Table of Contents Author Guidelines Submit a Manuscript
Advances in Medicine
Volume 2015, Article ID 619414, 5 pages
http://dx.doi.org/10.1155/2015/619414
Research Article

Morphological Spectrum of Orbitoocular Diseases in a Tertiary Health Centre in Keffi, North Central Nigeria

1Department of Morbid Anatomy and Histopathology, Federal Medical Centre, Keffi 770108, Nigeria
2Department of Ophthalmology, Federal Medical Centre, Keffi 770108, Nigeria
3Department of Morbid Anatomy & Forensic Medicine, Obafemi Awolowo University, Ile-Ife 220282, Nigeria
4Pathology Unit, Asokoro District Hospital, Abuja 900231, Nigeria

Received 24 June 2015; Accepted 1 October 2015

Academic Editor: Andrea Mangano

Copyright © 2015 Ifeyinwa Mary Onwubuya et al. This is an open access article distributed under the Creative Commons Attribution License, which permits unrestricted use, distribution, and reproduction in any medium, provided the original work is properly cited.

Abstract

Aim. The aim of this study was to carry out a retrospective clinicopathological analysis of the ocular lesions requiring biopsy seen in the Department of Histopathology, Federal Medical Centre (FMC), Keffi, in North Central Nigeria. Materials and Method. A retrospective review of the clinicopathologic profile of orbitoocular lesions diagnosed at the FMC, Keffi, was done. Clinical and pathological data were obtained from the patients’ clinical records and original biopsy reports, respectively. Results. Sixty-six cases of orbitoocular lesions were reviewed for this study. Of the 54 cases investigated, 28 were HIV negative while 26 were HIV positive (37.1% of all cases). There were 30 cases of Ocular Surface Squamous Neoplasia (OSSN) with a male-to-female ratio of 0.9 : 1. Squamous cell carcinoma (SCC) was the most frequent OSSN with 17 cases. The mean age of cases of SCC is 37.1 ± 7.6 SD (years). The mean age of carcinoma in situ is 35.8 ± 11.4 years. Conclusion. There was no significant difference in the sex distribution of patients with OSSN. It is probable that a diagnosis of squamous cell carcinoma may be encountered in about a year after diagnosis of a carcinoma in situ especially if the in situ carcinoma is left untreated or improperly treated.

1. Introduction

Orbitoocular diseases are an important cause of morbidity and mortality in our population and these lesions constitute a large proportion of biopsies received in the histopathology department of our hospital. Some of the lesions commonly encountered among others include biopsy specimen for papillomas, degenerative changes such as pterygium and pinguecula, and enucleation specimen for malignant tumours such as retinoblastoma and squamous cell carcinoma.

Local and international variations in the pattern of orbitoocular diseases are noted especially with regard to age, sex, site, and possible aetiological factors. A 15-year histopathological review of orbitoocular diseases in UBTH, Benin City, by Aligbe et al. [1] revealed that 43% of all the diseases were found in children under 15 years old and 41.9% of the lesions were malignant. The conjunctiva was also found to be the commonest site for the lesions and the commonest lesion in this site was squamous cell carcinoma [1]. A similar study in Lagos by Anunobi et al. [2] revealed that males presented more frequently than females with these lesions, with 51.1% of cases occurring in children 15 years old and below. This study also revealed that squamous cell carcinoma was the commonest of all malignant conjunctival lesions accounting for four out of five cases of malignant conjunctival lesions while retinoblastoma was the most common orbitoocular malignancy making up 85% of all such malignancies, with a peak age of presentation of 1–5 years. Inflammatory lesions such as panophthalmitis were also noted as common indications for enucleation in this study [2]. The study by Bekibele and Oluwasola [3] in Ibadan revealed that squamous cell carcinoma of the conjunctiva accounting for 12.1% of all malignancies was the commonest malignancy of the adult age group. They however did not find any cases of malignant melanoma or Kaposi sarcoma in the study. A 21-year review of 244 orbital tumours in Japan by Ohtsuka et al. [4] showed that 89% of all the cases were primary orbital tumours while secondary tumours arising from contiguous spaces accounted for 9% of all the cases, and 2% were metastatic tumours. The most common tumour found in the 0–9-year age group was dermoid cyst, accounting for 26% of all cases, followed by optic nerve glioma (11%). In patients above 40 years old, malignant lymphoma was the commonest tumour seen accounting for 31% of cases.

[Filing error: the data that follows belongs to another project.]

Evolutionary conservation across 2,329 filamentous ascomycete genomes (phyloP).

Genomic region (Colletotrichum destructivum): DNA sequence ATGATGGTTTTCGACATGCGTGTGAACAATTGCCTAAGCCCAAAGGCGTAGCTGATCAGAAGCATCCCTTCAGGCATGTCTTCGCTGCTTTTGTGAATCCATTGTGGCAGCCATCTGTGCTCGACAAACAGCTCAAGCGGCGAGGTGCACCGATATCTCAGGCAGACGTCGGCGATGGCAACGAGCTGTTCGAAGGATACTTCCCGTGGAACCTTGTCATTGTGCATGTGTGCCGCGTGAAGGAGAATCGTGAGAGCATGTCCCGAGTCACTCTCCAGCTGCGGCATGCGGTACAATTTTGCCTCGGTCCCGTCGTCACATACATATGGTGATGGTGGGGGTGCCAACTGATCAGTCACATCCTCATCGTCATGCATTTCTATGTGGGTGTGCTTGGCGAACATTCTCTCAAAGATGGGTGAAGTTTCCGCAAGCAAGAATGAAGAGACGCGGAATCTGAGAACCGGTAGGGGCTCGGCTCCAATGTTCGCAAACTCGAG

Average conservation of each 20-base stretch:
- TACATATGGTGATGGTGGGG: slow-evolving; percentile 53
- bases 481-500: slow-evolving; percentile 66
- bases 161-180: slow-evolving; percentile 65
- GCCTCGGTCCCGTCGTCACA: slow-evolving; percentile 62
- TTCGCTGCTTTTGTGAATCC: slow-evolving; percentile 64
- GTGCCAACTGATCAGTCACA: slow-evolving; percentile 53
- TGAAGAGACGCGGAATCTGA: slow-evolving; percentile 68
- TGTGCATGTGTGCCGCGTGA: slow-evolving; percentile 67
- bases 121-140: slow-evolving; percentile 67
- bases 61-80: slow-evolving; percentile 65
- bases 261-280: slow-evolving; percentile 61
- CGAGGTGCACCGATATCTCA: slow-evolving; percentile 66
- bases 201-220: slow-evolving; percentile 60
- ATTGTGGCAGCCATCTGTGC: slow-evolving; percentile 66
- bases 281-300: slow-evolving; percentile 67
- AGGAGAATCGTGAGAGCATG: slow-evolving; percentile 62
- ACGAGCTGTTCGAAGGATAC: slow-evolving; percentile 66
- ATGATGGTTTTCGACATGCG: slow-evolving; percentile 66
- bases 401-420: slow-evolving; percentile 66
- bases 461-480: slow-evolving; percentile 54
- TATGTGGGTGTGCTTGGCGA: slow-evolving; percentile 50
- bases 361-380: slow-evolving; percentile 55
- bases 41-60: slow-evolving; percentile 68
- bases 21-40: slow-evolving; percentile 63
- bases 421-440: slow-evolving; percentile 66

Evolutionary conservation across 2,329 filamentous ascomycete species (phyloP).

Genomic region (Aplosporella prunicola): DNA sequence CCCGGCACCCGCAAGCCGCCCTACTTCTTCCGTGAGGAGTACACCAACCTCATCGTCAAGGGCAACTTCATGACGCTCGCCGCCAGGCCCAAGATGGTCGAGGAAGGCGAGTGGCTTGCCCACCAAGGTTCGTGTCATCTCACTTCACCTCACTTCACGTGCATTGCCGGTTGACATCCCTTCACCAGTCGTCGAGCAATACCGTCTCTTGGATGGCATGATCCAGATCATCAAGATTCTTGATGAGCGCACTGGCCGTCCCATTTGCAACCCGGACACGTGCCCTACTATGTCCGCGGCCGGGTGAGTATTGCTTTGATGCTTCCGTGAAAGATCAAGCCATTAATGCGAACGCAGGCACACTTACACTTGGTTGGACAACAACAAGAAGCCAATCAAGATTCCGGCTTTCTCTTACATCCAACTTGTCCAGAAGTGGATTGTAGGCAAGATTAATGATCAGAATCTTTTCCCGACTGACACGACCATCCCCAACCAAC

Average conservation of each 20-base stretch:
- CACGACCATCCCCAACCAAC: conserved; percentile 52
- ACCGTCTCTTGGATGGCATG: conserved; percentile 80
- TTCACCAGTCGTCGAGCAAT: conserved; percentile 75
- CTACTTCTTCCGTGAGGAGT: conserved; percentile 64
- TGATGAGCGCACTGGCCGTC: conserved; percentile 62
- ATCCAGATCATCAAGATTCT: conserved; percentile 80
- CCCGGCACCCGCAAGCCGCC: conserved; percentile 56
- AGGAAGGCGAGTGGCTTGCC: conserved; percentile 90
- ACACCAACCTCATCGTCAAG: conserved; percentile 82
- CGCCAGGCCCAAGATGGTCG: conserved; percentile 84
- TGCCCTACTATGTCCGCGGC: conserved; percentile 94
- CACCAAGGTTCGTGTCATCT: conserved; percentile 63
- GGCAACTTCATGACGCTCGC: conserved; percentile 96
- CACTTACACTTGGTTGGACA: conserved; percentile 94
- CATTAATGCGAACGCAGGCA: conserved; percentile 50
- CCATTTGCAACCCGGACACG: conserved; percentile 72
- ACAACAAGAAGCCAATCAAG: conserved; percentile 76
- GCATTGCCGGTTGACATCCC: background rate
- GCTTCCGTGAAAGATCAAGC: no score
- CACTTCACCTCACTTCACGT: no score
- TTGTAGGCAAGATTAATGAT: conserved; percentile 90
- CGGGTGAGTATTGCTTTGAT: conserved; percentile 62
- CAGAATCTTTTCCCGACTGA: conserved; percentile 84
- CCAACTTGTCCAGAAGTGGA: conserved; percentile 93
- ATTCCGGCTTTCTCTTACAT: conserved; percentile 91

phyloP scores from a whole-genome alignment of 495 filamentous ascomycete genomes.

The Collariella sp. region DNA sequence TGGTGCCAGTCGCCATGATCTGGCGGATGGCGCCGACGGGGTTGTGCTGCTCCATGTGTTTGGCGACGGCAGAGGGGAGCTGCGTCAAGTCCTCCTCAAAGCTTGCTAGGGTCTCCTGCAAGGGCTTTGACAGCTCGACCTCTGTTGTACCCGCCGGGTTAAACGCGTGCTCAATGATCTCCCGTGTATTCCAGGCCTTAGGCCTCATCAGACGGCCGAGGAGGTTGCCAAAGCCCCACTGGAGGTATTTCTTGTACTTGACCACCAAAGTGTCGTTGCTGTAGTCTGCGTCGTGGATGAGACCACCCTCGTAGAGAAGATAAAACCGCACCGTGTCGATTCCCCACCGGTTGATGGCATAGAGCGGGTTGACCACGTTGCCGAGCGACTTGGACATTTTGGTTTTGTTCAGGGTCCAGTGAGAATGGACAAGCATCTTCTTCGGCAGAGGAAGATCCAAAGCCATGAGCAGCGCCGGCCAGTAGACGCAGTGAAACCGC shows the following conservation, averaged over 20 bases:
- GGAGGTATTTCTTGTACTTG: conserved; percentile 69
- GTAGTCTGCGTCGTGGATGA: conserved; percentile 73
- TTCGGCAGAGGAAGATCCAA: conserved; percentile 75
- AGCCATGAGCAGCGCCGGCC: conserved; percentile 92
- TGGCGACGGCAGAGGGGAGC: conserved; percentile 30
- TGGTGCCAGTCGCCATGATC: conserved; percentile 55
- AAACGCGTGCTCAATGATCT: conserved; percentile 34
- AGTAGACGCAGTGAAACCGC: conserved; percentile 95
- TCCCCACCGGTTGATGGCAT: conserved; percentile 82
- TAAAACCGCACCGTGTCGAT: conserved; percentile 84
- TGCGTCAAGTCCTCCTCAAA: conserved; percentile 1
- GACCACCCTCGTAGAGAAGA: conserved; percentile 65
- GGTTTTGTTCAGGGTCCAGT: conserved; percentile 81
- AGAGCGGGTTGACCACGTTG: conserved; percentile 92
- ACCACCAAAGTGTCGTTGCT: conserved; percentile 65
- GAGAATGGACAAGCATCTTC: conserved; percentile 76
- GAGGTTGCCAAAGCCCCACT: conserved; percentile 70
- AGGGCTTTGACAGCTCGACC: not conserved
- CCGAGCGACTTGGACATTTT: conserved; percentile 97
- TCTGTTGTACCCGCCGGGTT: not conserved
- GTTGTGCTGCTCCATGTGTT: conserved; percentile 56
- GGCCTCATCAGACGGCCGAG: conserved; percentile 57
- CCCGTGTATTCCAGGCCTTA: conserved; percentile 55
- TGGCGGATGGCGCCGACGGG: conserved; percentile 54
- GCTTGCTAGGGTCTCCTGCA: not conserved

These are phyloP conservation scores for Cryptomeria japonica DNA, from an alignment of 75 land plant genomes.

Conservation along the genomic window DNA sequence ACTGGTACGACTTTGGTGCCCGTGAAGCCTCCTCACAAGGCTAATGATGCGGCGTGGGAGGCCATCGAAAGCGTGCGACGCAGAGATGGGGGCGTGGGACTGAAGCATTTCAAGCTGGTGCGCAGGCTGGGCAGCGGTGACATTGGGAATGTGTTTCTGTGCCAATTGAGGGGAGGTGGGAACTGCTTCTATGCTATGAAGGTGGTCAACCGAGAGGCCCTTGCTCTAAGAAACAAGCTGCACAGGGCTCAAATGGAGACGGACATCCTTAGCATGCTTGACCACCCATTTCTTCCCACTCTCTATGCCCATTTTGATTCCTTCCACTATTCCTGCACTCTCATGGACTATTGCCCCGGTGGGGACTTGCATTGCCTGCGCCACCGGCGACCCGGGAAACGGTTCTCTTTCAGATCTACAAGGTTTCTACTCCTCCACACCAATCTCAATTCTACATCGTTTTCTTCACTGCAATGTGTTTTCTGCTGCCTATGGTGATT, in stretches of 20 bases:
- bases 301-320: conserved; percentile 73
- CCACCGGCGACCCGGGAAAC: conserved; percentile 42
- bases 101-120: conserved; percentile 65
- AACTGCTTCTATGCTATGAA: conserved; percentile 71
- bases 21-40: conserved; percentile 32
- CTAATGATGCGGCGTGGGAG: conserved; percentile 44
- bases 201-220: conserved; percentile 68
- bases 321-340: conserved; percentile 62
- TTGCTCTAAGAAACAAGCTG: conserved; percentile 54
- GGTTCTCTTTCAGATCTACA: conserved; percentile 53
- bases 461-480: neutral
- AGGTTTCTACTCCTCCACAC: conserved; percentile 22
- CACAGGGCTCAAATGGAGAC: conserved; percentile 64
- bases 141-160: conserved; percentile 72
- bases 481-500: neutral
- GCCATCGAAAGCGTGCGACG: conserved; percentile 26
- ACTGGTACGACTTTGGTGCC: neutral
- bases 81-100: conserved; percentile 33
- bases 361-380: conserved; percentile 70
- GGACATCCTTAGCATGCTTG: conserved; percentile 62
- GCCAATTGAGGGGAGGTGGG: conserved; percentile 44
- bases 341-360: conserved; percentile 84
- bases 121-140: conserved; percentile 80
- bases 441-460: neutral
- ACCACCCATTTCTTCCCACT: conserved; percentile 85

Some ocular disorders are known to occur at all stages of HIV infection. Squamous cell carcinoma of the orbit has been linked with infection by HIV I and HIV II in some studies. Osahon and Onunu [5] in their 5-year prospective study, “Ocular Disorders in Patients with HIV Infection in UBTH Benin” revealed that 21 of 526 patients who were HIV positive had ocular diseases, giving a prevalence rate of 4.0%. The lesions seen in these patients were herpes zoster ophthalmicus, squamous cell carcinoma, Kaposi sarcoma, and CMV retinitis. Bekibele and Oluwasola [3] recorded that only 2 out of the 8 patients in their study who had squamous cell carcinoma tested positive for HIV and therefore could not further evaluate any link between the infection and the malignancy.

Pathological profiles of orbitoocular lesions when characterised according to demographic data and clinical findings provide information on the existence and prevalence of these diseases and may help guide diagnosis prior to biopsy or resection and for determination of treatment strategy.